The philosopher and commentator James Burnham (1905-1987) was one of National Review’s founders and senior editors. Having broken with Trotskyism, he became one of those thinkers in the tradition of Edmund Burke and James Fitzjames Stephen, who, if not enthusiastic about modern democracy, were classic defenders of free institutions. He attained fame for his 1941...

‘Woke’ Evolution
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‘Woke’ Evolution

A Most Interesting Problem: What Darwin’s Descent of Man Got Right and Wrong about Human Evolution Ed. Jeremy DeSilva Princeton Universtiy Press 288 pp., $27.95 The complex debate about the place of Darwinian theory in discussions about humankind’s nature has been further complicated by an academic left that has taken up trashing Darwin—who is, after...

Doubting Thomas
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Doubting Thomas

Maverick: A Biography of Thomas Sowell by Jason L. Riley  Basic Books 304 pp., $30   It is hardly surprising that an economist and historian of ideas who spent a long career arguing against the conventional wisdom of politicians and policy wonks would have a biography about him titled Maverick. It is much more surprising...

What We Are Reading: February 2022
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What We Are Reading: February 2022

What makes a great novelist? Genius—the ability to see connections hidden from most of us—obviously helps, but if great novels are great commentaries on the human condition, then living in a rich, stimulating, and challenging environment may also be essential.   A.N. Wilson’s brilliantly unorthodox literary biography of Iris Murdoch—perhaps the greatest novelist writing in...

Bibliotheca of the Bizarre
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Bibliotheca of the Bizarre

The Madman’s Library: The Strangest Books, Manuscripts and Other Literary Curiosities From History by Edward Brooke-Hitching Chronicle Books 256 pp., $29.95 Books are the “emblem of civilization,” Edward Brooke-Hitching writes in a new book that explores the strange history of the medium. The earliest books were used to establish and uphold administrative, legal, and taxation...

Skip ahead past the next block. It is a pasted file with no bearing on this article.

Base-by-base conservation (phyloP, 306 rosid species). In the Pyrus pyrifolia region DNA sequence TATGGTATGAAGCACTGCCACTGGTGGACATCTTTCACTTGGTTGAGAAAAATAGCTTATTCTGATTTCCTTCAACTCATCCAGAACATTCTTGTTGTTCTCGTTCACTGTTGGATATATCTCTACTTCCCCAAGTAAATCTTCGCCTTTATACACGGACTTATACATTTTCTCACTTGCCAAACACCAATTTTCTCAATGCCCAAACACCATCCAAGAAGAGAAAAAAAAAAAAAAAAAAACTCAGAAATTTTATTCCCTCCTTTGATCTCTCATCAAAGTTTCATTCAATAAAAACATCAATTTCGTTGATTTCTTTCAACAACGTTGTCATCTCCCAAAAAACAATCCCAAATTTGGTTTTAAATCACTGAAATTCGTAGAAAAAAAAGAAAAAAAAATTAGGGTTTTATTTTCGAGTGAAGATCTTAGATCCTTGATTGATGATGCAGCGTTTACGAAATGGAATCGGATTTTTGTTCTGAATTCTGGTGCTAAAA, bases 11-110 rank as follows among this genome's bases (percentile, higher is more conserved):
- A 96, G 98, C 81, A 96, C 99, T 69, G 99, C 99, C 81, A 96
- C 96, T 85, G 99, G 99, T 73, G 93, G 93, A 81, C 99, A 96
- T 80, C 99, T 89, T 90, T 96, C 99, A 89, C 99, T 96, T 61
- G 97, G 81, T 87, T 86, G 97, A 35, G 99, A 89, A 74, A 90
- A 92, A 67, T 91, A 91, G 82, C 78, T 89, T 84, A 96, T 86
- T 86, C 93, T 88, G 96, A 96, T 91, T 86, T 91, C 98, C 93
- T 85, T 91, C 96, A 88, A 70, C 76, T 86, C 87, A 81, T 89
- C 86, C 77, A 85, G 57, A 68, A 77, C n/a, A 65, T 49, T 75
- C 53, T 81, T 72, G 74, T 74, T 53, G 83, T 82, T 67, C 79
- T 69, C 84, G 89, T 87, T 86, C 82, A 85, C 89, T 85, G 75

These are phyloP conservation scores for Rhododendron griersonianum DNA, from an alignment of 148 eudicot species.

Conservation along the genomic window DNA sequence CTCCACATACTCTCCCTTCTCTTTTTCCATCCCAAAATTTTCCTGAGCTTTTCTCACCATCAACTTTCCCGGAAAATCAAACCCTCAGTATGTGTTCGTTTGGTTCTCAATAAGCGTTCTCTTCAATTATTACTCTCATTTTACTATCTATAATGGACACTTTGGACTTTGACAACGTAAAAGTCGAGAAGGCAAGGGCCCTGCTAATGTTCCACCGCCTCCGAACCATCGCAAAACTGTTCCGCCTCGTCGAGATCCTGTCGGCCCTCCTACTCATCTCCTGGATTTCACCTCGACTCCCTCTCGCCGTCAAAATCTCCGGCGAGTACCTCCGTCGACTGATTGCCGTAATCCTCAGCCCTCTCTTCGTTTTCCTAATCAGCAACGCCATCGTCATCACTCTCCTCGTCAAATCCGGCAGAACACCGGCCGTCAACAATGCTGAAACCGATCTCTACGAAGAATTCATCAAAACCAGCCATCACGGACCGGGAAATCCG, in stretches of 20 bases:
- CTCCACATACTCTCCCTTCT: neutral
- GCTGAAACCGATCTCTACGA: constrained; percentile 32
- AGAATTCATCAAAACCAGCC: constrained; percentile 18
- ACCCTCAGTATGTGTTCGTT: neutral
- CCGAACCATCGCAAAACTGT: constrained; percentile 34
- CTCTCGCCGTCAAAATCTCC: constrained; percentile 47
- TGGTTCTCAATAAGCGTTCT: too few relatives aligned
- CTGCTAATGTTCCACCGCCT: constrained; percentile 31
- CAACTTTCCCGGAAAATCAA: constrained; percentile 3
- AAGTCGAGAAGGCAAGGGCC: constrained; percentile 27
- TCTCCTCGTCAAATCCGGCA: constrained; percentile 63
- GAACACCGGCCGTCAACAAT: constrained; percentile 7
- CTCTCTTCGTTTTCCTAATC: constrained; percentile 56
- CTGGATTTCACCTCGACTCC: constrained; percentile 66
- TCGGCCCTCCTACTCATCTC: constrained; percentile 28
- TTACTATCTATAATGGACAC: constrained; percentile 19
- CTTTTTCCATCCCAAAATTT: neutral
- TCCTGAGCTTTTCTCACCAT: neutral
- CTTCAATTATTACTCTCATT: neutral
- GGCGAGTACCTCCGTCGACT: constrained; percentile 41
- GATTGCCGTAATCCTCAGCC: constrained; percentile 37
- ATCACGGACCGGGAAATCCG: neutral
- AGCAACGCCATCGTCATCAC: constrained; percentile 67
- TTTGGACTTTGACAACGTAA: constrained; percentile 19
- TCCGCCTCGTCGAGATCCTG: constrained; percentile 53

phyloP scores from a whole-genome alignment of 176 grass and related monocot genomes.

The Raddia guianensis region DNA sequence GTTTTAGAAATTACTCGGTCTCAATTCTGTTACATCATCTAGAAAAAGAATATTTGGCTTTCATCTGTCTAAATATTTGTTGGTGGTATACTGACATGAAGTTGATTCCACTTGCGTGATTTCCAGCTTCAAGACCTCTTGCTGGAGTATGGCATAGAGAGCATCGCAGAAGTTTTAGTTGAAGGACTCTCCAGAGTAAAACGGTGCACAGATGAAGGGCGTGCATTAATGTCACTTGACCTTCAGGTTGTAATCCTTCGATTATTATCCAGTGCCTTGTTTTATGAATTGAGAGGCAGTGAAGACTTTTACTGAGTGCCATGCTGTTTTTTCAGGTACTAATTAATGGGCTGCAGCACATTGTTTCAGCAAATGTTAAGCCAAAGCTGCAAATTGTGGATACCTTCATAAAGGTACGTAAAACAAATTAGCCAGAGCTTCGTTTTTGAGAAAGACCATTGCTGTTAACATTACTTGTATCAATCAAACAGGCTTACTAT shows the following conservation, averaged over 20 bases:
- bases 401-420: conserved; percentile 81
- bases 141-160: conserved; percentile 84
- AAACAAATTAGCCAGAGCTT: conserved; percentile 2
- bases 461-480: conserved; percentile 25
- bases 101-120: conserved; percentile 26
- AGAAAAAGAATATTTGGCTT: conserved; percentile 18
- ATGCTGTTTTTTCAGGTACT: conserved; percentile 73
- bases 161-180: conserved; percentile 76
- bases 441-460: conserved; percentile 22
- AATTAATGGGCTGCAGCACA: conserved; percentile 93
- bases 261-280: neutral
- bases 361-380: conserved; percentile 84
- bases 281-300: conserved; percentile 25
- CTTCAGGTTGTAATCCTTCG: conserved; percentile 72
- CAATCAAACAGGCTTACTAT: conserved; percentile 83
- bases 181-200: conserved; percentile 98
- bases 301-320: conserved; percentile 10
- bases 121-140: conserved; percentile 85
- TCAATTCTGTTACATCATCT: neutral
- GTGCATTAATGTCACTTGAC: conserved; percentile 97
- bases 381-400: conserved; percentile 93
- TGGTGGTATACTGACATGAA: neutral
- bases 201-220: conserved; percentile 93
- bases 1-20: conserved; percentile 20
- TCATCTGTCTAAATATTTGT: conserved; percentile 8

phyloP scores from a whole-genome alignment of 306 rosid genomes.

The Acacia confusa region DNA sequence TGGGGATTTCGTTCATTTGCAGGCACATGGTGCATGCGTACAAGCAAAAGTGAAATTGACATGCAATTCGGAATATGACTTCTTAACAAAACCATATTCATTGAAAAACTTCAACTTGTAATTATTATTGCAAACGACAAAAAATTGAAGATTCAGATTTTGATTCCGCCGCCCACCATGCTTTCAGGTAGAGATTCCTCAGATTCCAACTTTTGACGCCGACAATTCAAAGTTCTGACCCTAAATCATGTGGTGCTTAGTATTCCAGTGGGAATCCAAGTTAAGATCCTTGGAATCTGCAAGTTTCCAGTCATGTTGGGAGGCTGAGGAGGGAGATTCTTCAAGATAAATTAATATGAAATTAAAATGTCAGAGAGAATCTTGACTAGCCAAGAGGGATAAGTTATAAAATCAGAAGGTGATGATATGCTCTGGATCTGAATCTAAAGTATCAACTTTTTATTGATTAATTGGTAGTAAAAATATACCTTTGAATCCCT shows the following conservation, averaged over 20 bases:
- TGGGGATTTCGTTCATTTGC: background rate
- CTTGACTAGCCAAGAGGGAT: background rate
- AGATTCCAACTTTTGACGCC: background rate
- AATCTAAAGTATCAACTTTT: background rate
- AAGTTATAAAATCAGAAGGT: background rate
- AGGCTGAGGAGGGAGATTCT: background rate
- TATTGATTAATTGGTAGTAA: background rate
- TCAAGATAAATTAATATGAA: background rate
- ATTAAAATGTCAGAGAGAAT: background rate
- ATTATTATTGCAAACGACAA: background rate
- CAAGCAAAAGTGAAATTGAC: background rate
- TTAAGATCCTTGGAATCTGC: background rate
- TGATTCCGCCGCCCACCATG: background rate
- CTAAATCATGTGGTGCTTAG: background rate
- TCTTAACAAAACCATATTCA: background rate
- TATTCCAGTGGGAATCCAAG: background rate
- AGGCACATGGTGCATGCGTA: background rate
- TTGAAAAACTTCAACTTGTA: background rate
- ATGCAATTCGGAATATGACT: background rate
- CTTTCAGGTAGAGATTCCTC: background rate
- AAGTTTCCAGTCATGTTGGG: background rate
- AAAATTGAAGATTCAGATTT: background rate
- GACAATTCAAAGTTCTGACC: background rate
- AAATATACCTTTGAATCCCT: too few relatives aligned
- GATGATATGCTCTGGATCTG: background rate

Driving Miss Racial Activist
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Driving Miss Racial Activist

At first blush, the 1989 film Driving Miss Daisy seems innocuous. Its plot centers around the relationship of an aging Jewish matron, Daisy Werthan (Jessica Tandy), and her black chauffeur Hoke Colburn (Morgan Freeman). Yet a recent rewatch caused me to notice irksome elements of the plot I missed the first time around. This has...

Books in Brief: January 2022
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Books in Brief: January 2022

Should We Stay or Should We Go: A Novel, by Lionel Shriver (HarperCollins; 288 pp., $26.99). Who but the clinically insane would complain about the extended life expectancies in the Western world? We now expect modern science will teleport us to an earthly utopia, and the more time we spend there, the better. The global economy...

Fundamentalism on the Left
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Fundamentalism on the Left

Minds Wide Shut: How the New Fundamentalisms Divide Us by Gary Saul Morson and Morton Schapiro  Princeton University Press 336 pp., $29.95   Fundamentalism has long been considered a religious phenomenon, a narrowmindedness that only afflicts Bible-thumping extremists. Yet fundamentalist thinking is everywhere today, and leads naturally to the authoritarian mind and the one-party state....

The Tyranny of Violence
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The Tyranny of Violence

Much has been said and written about the growing divide in American society between left and right, including in the pages of this magazine. But there is another growing divide in this country that is arguably more urgent, one that transcends ideological differences. It is a fight between those who seek to preserve order and...

The Political Hijacking of Science
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The Political Hijacking of Science

Science Under Fire: Challenges to Scientific Authority in Modern America by Andrew Jewett  Harvard University Press 368 pp., $41.00   I came of age intellectually during the academic science wars of the 1990s. I was just beginning my dissertation when physicist Alan Sokal created a scandal for leftist postmodernist enemies of science by getting his...

What We Are Reading: January 2022
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What We Are Reading: January 2022

What makes a prince? Machiavelli had some ideas. “Above all he should do as some excellent man has done in the past who found someone to imitate who had been praised and glorified before him,” he wrote. “[One] whose exploits and actions he always kept beside himself, as they say Alexander the Great imitated Achilles;...

Imperfect Redemption
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Imperfect Redemption

  OLD HENRY (2021) Written and Directed by Potsy Ponciroli ◆ Produced by Michael Hagerty and Shannon Houchins ◆ Distributed by Shout! Studios The weight of the past so often looms large in the Western film genre. In classic films like The Gunfighter (1950), High Noon (1952), Ride the High Country (1962), or Unforgiven (1992), the plots...

Books in Brief: December 2021
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Books in Brief: December 2021